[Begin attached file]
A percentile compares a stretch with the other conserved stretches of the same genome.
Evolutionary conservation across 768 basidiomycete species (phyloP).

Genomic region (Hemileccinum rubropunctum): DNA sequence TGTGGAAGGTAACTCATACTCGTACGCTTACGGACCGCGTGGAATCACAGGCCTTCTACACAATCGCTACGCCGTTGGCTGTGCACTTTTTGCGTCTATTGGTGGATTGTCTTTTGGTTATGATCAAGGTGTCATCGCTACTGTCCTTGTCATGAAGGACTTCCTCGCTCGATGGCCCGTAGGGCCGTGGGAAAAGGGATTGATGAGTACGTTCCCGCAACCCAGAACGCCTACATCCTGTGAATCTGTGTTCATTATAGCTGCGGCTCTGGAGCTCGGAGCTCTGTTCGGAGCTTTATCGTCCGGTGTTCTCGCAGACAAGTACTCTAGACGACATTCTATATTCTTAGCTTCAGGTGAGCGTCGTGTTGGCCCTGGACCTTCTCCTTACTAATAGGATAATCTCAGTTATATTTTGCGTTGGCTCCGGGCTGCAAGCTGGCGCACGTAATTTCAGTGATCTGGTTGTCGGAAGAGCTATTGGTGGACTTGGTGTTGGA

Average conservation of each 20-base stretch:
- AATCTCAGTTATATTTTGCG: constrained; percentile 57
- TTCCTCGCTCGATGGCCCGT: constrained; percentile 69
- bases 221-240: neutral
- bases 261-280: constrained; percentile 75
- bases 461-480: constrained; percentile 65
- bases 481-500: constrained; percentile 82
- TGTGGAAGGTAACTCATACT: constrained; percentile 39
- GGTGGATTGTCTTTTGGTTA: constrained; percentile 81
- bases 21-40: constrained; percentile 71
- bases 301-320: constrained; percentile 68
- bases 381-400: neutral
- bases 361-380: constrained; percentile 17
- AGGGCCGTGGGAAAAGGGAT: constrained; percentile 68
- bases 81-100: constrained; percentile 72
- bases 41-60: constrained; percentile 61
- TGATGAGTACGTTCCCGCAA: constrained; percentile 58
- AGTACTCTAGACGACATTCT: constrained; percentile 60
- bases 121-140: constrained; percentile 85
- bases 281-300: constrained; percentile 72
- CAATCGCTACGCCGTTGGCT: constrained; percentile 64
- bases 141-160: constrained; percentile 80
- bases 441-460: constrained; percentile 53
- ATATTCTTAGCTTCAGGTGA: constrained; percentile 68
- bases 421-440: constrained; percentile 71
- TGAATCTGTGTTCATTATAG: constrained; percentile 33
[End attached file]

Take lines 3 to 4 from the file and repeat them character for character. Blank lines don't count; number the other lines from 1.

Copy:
Genomic region (Hemileccinum rubropunctum): DNA sequence TGTGGAAGGTAACTCATACTCGTACGCTTACGGACCGCGTGGAATCACAGGCCTTCTACACAATCGCTACGCCGTTGGCTGTGCACTTTTTGCGTCTATTGGTGGATTGTCTTTTGGTTATGATCAAGGTGTCATCGCTACTGTCCTTGTCATGAAGGACTTCCTCGCTCGATGGCCCGTAGGGCCGTGGGAAAAGGGATTGATGAGTACGTTCCCGCAACCCAGAACGCCTACATCCTGTGAATCTGTGTTCATTATAGCTGCGGCTCTGGAGCTCGGAGCTCTGTTCGGAGCTTTATCGTCCGGTGTTCTCGCAGACAAGTACTCTAGACGACATTCTATATTCTTAGCTTCAGGTGAGCGTCGTGTTGGCCCTGGACCTTCTCCTTACTAATAGGATAATCTCAGTTATATTTTGCGTTGGCTCCGGGCTGCAAGCTGGCGCACGTAATTTCAGTGATCTGGTTGTCGGAAGAGCTATTGGTGGACTTGGTGTTGGA

Average conservation of each 20-base stretch: